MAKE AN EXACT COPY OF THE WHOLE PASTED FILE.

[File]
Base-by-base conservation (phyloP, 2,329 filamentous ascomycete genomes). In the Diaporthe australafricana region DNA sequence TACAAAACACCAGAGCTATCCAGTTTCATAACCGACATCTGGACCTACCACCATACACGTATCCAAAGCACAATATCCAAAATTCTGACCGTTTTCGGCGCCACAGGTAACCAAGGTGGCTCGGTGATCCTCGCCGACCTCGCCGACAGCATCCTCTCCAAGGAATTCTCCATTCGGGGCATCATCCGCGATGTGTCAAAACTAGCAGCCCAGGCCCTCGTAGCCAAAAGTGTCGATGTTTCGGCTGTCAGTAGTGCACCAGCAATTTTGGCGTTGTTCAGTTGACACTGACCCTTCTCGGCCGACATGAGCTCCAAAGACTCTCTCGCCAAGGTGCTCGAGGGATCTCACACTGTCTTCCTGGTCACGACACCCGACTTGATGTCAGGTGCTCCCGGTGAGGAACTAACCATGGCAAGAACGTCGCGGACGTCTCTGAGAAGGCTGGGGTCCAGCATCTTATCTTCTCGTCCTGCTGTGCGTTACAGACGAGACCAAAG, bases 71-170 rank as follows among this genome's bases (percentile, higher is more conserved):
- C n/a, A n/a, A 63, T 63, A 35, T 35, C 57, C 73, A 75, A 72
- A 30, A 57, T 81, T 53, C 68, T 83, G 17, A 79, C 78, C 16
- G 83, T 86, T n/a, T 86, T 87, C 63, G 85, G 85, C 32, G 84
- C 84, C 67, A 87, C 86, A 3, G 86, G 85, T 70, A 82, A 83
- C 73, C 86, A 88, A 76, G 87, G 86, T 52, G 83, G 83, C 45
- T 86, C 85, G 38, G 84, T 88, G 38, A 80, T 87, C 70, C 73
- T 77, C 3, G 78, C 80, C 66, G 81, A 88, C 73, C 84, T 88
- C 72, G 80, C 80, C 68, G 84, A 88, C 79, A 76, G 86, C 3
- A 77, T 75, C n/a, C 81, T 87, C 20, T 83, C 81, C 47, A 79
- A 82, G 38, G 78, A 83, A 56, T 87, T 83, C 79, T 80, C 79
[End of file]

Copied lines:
Base-by-base conservation (phyloP, 2,329 filamentous ascomycete genomes). In the Diaporthe australafricana region DNA sequence TACAAAACACCAGAGCTATCCAGTTTCATAACCGACATCTGGACCTACCACCATACACGTATCCAAAGCACAATATCCAAAATTCTGACCGTTTTCGGCGCCACAGGTAACCAAGGTGGCTCGGTGATCCTCGCCGACCTCGCCGACAGCATCCTCTCCAAGGAATTCTCCATTCGGGGCATCATCCGCGATGTGTCAAAACTAGCAGCCCAGGCCCTCGTAGCCAAAAGTGTCGATGTTTCGGCTGTCAGTAGTGCACCAGCAATTTTGGCGTTGTTCAGTTGACACTGACCCTTCTCGGCCGACATGAGCTCCAAAGACTCTCTCGCCAAGGTGCTCGAGGGATCTCACACTGTCTTCCTGGTCACGACACCCGACTTGATGTCAGGTGCTCCCGGTGAGGAACTAACCATGGCAAGAACGTCGCGGACGTCTCTGAGAAGGCTGGGGTCCAGCATCTTATCTTCTCGTCCTGCTGTGCGTTACAGACGAGACCAAAG, bases 71-170 rank as follows among this genome's bases (percentile, higher is more conserved):
- C n/a, A n/a, A 63, T 63, A 35, T 35, C 57, C 73, A 75, A 72
- A 30, A 57, T 81, T 53, C 68, T 83, G 17, A 79, C 78, C 16
- G 83, T 86, T n/a, T 86, T 87, C 63, G 85, G 85, C 32, G 84
- C 84, C 67, A 87, C 86, A 3, G 86, G 85, T 70, A 82, A 83
- C 73, C 86, A 88, A 76, G 87, G 86, T 52, G 83, G 83, C 45
- T 86, C 85, G 38, G 84, T 88, G 38, A 80, T 87, C 70, C 73
- T 77, C 3, G 78, C 80, C 66, G 81, A 88, C 73, C 84, T 88
- C 72, G 80, C 80, C 68, G 84, A 88, C 79, A 76, G 86, C 3
- A 77, T 75, C n/a, C 81, T 87, C 20, T 83, C 81, C 47, A 79
- A 82, G 38, G 78, A 83, A 56, T 87, T 83, C 79, T 80, C 79